RLA welcomes direct payments parity with social sector

Written by RLA

The Residential Landlords’ Association has welcomed a Government commitment to work with landlords to make a new system of direct rent payments work when Universal Credit is rolled-out…

The Residential Landlords’ Association has welcomed a Government commitment to work with landlords, to make a new system of direct rent payments successful when Universal Credit is rolled-out.

In a speech at yesterday’s Chartered Institute of Housing conference, the benefits minister, Lord Freud, stated that the Government would work with social landlords to avoid tenant rent arrears and landlord cashflow problems when Universal Credit is launched nationwide later this year.

Lord Freud said, “The key to making direct payments work will be our on-going collaboration with you. So your views about your tenants’ ability to cope with direct payments will be central to the decision on who to pay the rent to and we will work closely with you when we are assessing someone’s capabilities before they are moved onto Universal Credit.”

However, Lord Freud confirmed that the Government did not “want non-payment of rent to be a way out of direct payments” and that, “Options at this point could include a reassessment of an individual’s financial capability, a possible move to managed payments, or possibly extra support to get the individual on the right track to prevent the accumulation of further arrears.”

The minister suggested that around 30 per cent of tenants will have their housing costs redirected to their landlord from the onset of the national roll-out.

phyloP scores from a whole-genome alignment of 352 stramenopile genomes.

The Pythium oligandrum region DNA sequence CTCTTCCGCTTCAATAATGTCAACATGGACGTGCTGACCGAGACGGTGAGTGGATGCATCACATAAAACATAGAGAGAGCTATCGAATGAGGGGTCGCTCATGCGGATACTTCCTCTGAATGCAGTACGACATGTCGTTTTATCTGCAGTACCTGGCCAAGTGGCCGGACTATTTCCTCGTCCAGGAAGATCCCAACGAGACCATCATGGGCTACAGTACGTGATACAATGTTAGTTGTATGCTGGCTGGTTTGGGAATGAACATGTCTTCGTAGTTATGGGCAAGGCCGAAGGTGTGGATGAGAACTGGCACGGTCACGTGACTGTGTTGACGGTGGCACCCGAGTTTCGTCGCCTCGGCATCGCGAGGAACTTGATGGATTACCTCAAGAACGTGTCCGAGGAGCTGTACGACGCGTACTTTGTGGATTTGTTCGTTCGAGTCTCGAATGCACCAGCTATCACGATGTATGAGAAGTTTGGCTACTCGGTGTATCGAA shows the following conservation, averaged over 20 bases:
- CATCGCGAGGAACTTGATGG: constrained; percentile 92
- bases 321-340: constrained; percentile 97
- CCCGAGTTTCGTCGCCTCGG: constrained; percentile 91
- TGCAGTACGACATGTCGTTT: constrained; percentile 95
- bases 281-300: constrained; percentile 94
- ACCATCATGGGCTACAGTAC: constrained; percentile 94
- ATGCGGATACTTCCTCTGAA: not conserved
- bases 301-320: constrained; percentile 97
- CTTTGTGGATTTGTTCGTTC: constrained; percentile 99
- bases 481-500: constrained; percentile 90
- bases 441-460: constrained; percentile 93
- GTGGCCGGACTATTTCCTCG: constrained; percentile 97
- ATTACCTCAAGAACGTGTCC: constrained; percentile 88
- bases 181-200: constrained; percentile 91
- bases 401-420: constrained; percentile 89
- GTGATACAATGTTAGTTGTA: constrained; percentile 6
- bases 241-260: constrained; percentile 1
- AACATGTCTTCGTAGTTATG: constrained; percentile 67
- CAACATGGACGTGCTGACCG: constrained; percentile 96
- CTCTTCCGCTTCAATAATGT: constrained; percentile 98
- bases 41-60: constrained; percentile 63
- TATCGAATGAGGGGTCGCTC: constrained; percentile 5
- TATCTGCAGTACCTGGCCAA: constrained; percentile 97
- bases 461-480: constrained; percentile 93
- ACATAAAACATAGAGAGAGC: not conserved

He also confirmed:

  1. Payment of the ‘housing cost’ element would automatically be redirected to landlords when two months of rent arrears accrued.
  2. The DWP – if alerted by a registered social landlord that one months’ housing costs had not been paid to the landlord, or had been accrued over an extended period of time – would suspend payment of the housing costs and a decision made as to whether payment should, at that point, be reverted to ‘Landlords’ Managed Payments’.
  3. Tenants could be required to repay the missing rent by way of accelerated deductions over a six to nine month period, assuming they had no other ‘third party’ deductions.
  4. The principles of how these various ‘Exception Payment’ provisions could be applied would be explained in DWP guidance, to be published shortly.

In response to Lord Freud’s speech, the RLA moved quickly to seek assurances that the Government’s commitment to direct payments included the private rented sector, and was informed by the DWP that one of the principles of Universal Credit was to have parity across the sector.

In response to the speech, Alan Ward, chairman of the RLA, said, “The RLA is encouraged by this announcement. We have long argued for direct payments, and received assurances when we met Lord Freud earlier this year. However, his latest comments make it clear that the Government has listened to our concerns, and we look forward to the publication of the DWP guidance in due course, which we hope will confirm the private rented sector’s parity with the social sector.